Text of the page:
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Smith v. Cash America International, Inc.

United States District Court, S.D. Ohio, Western Division

June 4, 2019

BLANCHE T. SMITH Plaintiff,
v.
CASH AMERICA INTERNATIONAL, INC. Defendant.

          ORDER

          Hon. Michael R. Barrett, United States District Judge.

         This matter is before the Court on Defendant Cash America International, Inc.'s Motion to Strike Class Allegations (“Motion to Strike”) (Doc. 19). After Plaintiff opposed and Defendant replied, the Court held the Motion to Strike in abeyance while the Parties conducted targeted discovery on five discrete issues:

1. Defendant's pawn loan business, practices, policies and procedures;
2. Defendant's jewelry authentication process, including practices, policies and procedures;
3. Defendant's policies and procedures specific to its Bond Hill store in 2015;
4. Defendant's recordkeeping systems, policies, procedures, and retention policies;
5. Defendant's employee training practices, policies, and procedures for jewelry authentication

(Doc. 16). The Parties have fully briefed the Motion to Strike (Docs. 19, 20, 21), and submitted supplemental memoranda (Docs. 31, 32) after conducting the above-referenced discovery. This matter is ripe for disposition.

         I. BACKGROUND

         a. Procedural Posture Relating to Motion to Strike

         After the Parties performed targeted discovery, they indicated that they wished to submit additional briefing, although they were initially uncertain of the form the briefing should take. Regardless, the Court expressed a willingness to allow the Parties to submit supplemental briefing, with the expectation that the Parties would inform the Court of the anticipated form of briefing. (June 30, 2017 Minute Entry); (Doc. 30, PageID 382-83).

         Consistent with the June 30, 2017 Minute Entry, Plaintiff later sought leave to file a sur-reply to the Motion to Strike. (Doc. 27). Defendant then requested leave to file a response to Plaintiff's sur-reply. (Doc. 28). Plaintiff “vociferously disagree[d]” that such a response was appropriate. (Doc. 29). Ultimately, the Court granted Plaintiff leave to file a sur-reply; however, over Plaintiff's objection, it also granted Defendant leave to file a response to the sur-reply. (Doc. 30). The Court reasoned that “[g]iven that the Court allowed targeted discovery, and given the Court's earlier representation that it will allow the Parties to file supplemental briefing and follow up in approximately 90 days (June 30, 2017 Minute Entry), the Court would prefer to hear from both parties regarding how - if at all - extrinsic evidence gathered during targeted discovery should affect the Court's analysis of the pending Motion to Strike.” (Doc. 30, PageID 384) (emphasis in original).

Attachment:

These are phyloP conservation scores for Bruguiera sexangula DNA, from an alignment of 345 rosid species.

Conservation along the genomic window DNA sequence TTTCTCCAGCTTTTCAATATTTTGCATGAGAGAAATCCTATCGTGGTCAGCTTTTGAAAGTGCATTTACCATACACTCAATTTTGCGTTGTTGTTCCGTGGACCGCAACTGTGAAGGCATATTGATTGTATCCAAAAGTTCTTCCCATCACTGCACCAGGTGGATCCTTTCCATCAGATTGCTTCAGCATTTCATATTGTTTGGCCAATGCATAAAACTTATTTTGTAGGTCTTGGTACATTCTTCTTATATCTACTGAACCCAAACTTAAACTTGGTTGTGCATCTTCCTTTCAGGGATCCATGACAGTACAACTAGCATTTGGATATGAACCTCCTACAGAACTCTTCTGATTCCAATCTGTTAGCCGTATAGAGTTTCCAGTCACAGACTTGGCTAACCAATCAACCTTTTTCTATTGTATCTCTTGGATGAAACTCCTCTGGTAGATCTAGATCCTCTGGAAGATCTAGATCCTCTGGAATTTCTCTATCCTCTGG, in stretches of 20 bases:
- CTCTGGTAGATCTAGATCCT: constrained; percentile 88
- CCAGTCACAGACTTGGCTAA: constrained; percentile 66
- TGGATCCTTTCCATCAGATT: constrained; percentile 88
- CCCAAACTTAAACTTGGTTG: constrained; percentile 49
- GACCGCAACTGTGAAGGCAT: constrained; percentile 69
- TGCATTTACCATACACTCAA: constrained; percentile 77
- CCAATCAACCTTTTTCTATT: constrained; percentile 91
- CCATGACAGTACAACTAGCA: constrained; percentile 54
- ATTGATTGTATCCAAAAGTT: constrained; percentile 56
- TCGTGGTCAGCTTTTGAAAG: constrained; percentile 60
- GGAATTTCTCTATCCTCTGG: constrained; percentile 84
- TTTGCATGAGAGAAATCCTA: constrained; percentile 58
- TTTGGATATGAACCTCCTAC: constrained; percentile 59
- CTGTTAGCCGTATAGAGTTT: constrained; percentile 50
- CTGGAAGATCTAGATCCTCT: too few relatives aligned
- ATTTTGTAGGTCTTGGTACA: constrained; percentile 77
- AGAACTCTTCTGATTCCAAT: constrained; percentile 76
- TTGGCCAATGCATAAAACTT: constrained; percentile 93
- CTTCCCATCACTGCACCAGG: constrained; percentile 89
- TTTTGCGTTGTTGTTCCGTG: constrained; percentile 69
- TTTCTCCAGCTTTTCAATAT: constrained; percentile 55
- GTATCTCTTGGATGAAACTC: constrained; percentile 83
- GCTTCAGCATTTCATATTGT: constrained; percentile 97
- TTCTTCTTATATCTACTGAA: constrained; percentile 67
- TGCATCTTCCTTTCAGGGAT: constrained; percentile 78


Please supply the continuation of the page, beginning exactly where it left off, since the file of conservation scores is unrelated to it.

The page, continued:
After the Parties finished their briefing, the Court took the matter under advisement.

         b. Factual Background

         In her Complaint, Plaintiff makes the following allegations:

         On August 11, 2015, Plaintiff visited a Cash America location in Bond Hill, Hamilton County, Ohio. (Id. at ¶ 19). She was interested in obtaining a “pawn loan” on a sterling silver metal cross with diamonds (hereinafter referred to as the “pendant”). (Id. at ¶¶ 19-20). Plaintiff had previously pawned items at Defendant's store. (Id. at ¶ 21). Defendant requested and Plaintiff acquiesced to allow Defendant to inspect the pendant. (Id. at ¶ 24). Defendant removed the pendant from Plaintiff's line of sight and inspected it. (Id. at ¶ 25). Defendant then returned the pendant to Plaintiff, advising her that it would not make a “pawn loan” on her piece of jewelry. (Id. at ¶ 26). Plaintiff did not sign any paperwork or otherwise provide any information to Defendant. (Id. at ¶ 23). After leaving the store, Plaintiff discovered that the pendant had been cut and some form of acid poured over the pendant. (Id. at ¶ 27). Plaintiff has had no further contact with Defendant. (Id. at ¶ 29). She believes it would cost approximately $40-$45 to fix the pendant. (Id. at ¶ 28).

         Plaintiff brought this action on behalf of herself and a putative National class and Ohio subclass (Id. at ¶ 31), asserting the following claims: 1) Trespass to Chattels; 2) Fraudulent Concealment/Nondisclosure; 3) Breach of Bailment; 4) Violation of Ohio Deceptive Trade Practices Act; 5) Violation of the Ohio Consumer Sales Practices Act (“OCSPA”); and 6) Declaratory Judgment/Injunctive Relief. (Doc. 3). The Court dismissed Count IV (Violation of Ohio Deceptive Trade Practices Act), but the other claims remain pending. The issue before the ...


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